Everybody watched her while she walked. She is the mother of two fatherless children and she was walking into the history of this country because she was showing everybody who felt old and helpless and without hope that she had this terrible strength that everybody needed so badly. Even though they had killed her husband and his blood ran onto her lap while he died, she could walk through the streets and to his grave and help us all while she walked.

There was mass, and then the procession to Arlington. When she came up to the grave at the cemetery, the casket already was in place. It was set between brass railings and it was ready to be lowered into the ground. This must be the worst time of all, when a woman sees the coffin with her husband inside and it is in place to be buried under the earth. Now she knows that it is forever. Now there is nothing. There is no casket to kiss or hold with your hands. Nothing material to cling to. But she walked up to the burial area and stood in front of a row of six green-covered chairs and she started to sit down, but then she got up quickly and stood straight because she was not going to sit down until the man directing the funeral told her what seat he wanted her to take.

The ceremonies began, with jet planes roaring overhead and leaves falling from the sky. On this hill behind the coffin, people prayed aloud. They were cameramen and writers and soldiers and Secret Service men and they were saying prayers out loud and choking. In front of the grave, Lyndon Johnson kept his head turned to his right. He is president and he had to remain composed. It was better that he did not look at the casket and grave of John Fitzgerald Kennedy too often. Then it was over and black limousines rushed under the cemetery trees and out onto the boulevard toward the White House. “What time is it?” a man standing on the hill was asked. He looked at his watch. “Twenty minutes past three,” he said.

Clifton Pollard wasn’t at the funeral. He was over behind the hill, digging graves for $3.01 an hour in another section of the cemetery. He didn’t know who the graves were for. He was just digging them and then covering them with boards. “They’ll be used,” he said. “We just don’t know when. I tried to go over to see the grave,” he said. “But it was so crowded a soldier told me I couldn’t get through. So I just stayed here and worked, sir. But I’ll get over there later a little bit. Just sort of look around and see how it is, you know. Like I told you, it’s an honor.”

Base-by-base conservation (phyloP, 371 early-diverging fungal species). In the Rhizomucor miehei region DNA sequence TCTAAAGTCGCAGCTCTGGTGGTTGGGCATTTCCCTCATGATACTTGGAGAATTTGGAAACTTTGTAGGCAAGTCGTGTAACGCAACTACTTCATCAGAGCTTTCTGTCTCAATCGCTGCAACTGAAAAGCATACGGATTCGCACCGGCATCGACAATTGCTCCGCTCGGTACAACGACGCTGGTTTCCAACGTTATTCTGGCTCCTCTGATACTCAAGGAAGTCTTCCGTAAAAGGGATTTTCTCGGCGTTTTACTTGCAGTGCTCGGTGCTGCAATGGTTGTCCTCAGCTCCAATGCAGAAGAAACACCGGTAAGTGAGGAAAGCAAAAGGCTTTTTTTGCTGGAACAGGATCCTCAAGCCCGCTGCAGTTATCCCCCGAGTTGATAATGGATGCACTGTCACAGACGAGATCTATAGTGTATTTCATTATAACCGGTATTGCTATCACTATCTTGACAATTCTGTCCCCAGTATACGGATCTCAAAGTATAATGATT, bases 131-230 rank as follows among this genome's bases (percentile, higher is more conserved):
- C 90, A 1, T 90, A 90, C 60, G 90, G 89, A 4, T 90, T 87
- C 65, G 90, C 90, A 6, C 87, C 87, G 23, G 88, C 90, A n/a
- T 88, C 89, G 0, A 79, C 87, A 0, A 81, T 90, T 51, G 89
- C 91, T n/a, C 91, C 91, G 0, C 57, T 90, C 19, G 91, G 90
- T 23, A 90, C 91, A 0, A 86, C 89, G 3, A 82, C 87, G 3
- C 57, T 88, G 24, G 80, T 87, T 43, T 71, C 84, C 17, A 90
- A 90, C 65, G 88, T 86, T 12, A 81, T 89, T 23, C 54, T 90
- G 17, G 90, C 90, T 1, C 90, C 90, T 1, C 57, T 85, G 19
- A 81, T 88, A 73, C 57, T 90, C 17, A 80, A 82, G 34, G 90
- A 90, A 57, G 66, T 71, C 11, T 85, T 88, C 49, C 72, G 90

Throwback Thursday: It’s All Good

Hi to All the Ships at Sea,
Let’s see if I got this right-I don’t like Photoshop, right? Right. I don’t like software where you can manipulate images…right? Right. I believe everything should be done in the camera…right? Right. Never crop, right? Right. Less is more, right? Right. Digital will be just like 8-tracks, it’ll never last. So let’s check out the reality, I guess it’s impossible to be right all the time.

The photograph of this young lady catching a cod-fish off the coast of Prince Edward Island, up until today, was flat, muddy, indistinguishable and almost two stops under. There’s a technical term in photography for a photo like this…it’s blank blank blank blank. Well through a little bit of work in Photoshop and NIK software it came alive. The young lady’s name is JoAnne Kalish.

All the Best,

Joe D

 

Veteran’s Day

© Joe DiMaggio

© Joe DiMaggio

I’m going to go out on a limb and say that ALL of my brothers and sisters would like to thank you for your service. Without the heroism of all of the armed forces, we would not be able to live in the greatest and freest country in the history of mankind. I thank you and everyone in the country thanks you. To all the ships at sea, the next time you see a man or woman in uniform, thank them for their service. They will give you back the warmest and kindest smile you’ve ever seen.

 

Jess Weiss A Hero Forever

Jess & Joyce Weiss © Joe DiMaggio

Jess & Joyce Weiss © Joe DiMaggio

To All the Ships at Sea

Anyone that follows my blogs knows I’ve only done two blogs since August 5th. One blog was on the birthday of my son Joseph and the second a tribute to a great photographer Bill Eppridge, one of my heroes and a friend.  I’ve taken a hiatus for my blogs for a very specific reason which I will announce at the end of next month.